Top 10 Types of Clamps for Woodworking | Most Used List

If you are a woodworker or carpenter, then you must have heard about woodworking clamps or used any before.

types of clamps for woodworking

Here in this article, we are going to discuss different types of clamps that every woodworker should know about, and they should also keep them in their tools kits.

Clamps are versatile tools that serve to help secure your woodwork in place temporarily and for various projects as well, such as furniture making, carpentry, construction or welding, etc.

If you want to know more about clamps, then continue reading.

So now that we know what clamps are and what the basis of us discussing them is, we can now start with the top 10 woodworking clamps you should know about and what their uses are specifically, which most people don’t know about.

So without any further ado let us dive into it:

1. G or C Clamps

These are the typical clamps used by many people out there for daily household fixes as well, and it is either used to clamp two objects together or to hold together a workpiece in place.

As the name, C clamps suggest, it has a C shape to it, and a long screw passes from the end to the other.

It is an ideal clamp for woodworking projects, metal, welding, holding pieces together, and much more!

2. Hand Screw Clamps

Also known as toolmaker’s clamps, these are mostly used when working on a metal piece and are also good for fixing bigger woodworks such as furniture items.

This is because their jaws can be adjusted conveniently to fit and also hold onto the angled material in place securely.

They are usually all steel in construction, making them build strong, durable, and handy as well. Also, some manufacturers are constructing them in wooden versions as well.

3. Sash Clamp

For daily basis projects that are also huge in size, this clamp is perfect, and generally, more than one has to be used at a time to ensure a stable grip on the workpiece.

They offer wide applications because you can use them for cabinets, tabletops, doors, sash windows, and much more!

Also, their long bar is very heavy and has a stiff jaw attached to it to accomplish many tasks, and the additional sliding jaw can adjust the length and then locked into position.

4. Parallel Jaw Clamp

This highly adjustable clamp comes with many length adjustments to work efficiently with larger glue-ups, and the jaw of this clamp is fixed on 90 degrees to the bar and parallel to each other.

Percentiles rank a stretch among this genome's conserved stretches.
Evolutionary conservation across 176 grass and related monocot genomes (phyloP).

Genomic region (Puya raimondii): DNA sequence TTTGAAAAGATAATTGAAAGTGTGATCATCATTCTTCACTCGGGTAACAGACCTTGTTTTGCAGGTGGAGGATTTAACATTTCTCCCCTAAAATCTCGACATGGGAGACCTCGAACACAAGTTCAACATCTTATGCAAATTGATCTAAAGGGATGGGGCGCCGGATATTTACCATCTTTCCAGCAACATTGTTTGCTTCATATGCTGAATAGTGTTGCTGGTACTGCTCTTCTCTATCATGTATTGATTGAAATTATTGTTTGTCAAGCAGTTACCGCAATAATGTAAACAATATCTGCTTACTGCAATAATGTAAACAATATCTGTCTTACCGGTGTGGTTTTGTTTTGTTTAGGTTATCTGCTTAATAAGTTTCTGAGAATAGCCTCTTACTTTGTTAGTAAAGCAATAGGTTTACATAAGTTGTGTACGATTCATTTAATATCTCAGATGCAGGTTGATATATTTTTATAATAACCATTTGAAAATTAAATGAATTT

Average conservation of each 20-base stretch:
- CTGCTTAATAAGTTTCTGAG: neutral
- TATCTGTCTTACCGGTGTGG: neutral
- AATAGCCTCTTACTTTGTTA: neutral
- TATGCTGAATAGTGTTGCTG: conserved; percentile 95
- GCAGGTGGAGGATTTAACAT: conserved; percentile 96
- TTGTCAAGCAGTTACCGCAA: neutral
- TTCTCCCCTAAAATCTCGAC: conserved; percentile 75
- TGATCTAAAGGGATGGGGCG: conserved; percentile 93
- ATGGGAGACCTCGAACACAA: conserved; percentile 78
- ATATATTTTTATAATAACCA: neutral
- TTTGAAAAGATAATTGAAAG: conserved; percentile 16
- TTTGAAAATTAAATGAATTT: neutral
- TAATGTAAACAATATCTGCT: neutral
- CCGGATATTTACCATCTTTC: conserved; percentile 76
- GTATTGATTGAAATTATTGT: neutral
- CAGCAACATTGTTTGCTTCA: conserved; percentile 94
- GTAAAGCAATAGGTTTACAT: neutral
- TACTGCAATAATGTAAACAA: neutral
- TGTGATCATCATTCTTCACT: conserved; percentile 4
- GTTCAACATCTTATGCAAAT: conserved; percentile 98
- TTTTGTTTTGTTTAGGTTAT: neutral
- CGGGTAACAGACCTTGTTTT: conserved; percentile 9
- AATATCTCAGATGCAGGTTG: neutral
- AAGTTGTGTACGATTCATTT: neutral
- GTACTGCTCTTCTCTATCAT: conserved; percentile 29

This way, square assembly is ensured, and because of the strong grips, the clamps provide as much as over 1000 pounds of pressure!

What else would you require for your daily woodworking tasks?

5. Corner Clamp

As the name tells us, angle clamps or corner clamps are designed for clamping objects at a specific angle.

As the tool is often utilized for clamping corners or creating miter joints, it can also be referred to as a corner or miter clamp.

The device allows two items to be held together at a 90-degree angle strictly, and this is if the items need to be attached together.

The jaws help ensure a square corner, and different versions of corner clamps make easy work of clamping drawer corners, shelving joints, and other applications where two parts meet at exactly 90 degrees.

6. Strap Clamp

For mitered pieces, this is another great option because while it provides less pressure than a corner clamp, it can be utilized on oddly shaped workpieces, even the ones which are completely round.

For the frames that have more than four sides to them, you can use those without the plastic corners.

It has a strap of metal or cloth formed in a loop with a mechanism for forcibly adjusting the diameter, thereby exerting a squeezing force on an object within the loop.

7. Spring Clamps

Spring clamps are used to hold materials during the gluing phase in a woodworking project, and these are similar to lightweight pliers in which clamping pressure is exerted by a spring. They come in many different shapes and sizes.

The handles usually have PVC covers that ensure that you will have safety insurance while working with these clamps.

The tension spring makes it tougher to open the clamps, and when you shut them out, they will hold the pieces tightly.

8. Quick Grip Clamps

It converts a medium duty or heavy duty quick grip clamp into a handy hold down clamp.

Remove the front jaw of the quick grip clamp, slide the bar into the hold-down jig and then slide the locking pin into place. The hold-down jig allows the clamp to rotate to a dull 360 degrees.

This is how a quick grip clamp usually works, and as we can easily guess, this clamp offers adjustable pressure making it ideal for many applications for any type of woodworks.

9. Drill Press Clamps

If you work on a drill press table, then you need this drill press clamp most importantly, and it allows the workers to make a very precise and clean cut every single time.

You can use your machinery and use these clamps to hold the pieces together on the drill press table, and there will be no worries left.

The tension of the clamp is highly adjustable and customizable, and there is also a quick-release feature that makes it easier to not only put onto the material you have been working on and also release it at the same time.

This drill press clamp is completely safe, but only pros should use it in order to use the right techniques and achieve the tasks.

10. Screw Clamp

Last but not least is the screw clamp, which is what we were waiting to discuss since the start because screw clamps are the traditional clamps used by almost all woodworkers.

These clamps offer strength and sturdiness, but the main difference is in how they are used because unlike other clamps they can be opened and closed in one quick motion, these clamps have a thread and handle that needs to be screwed in place.

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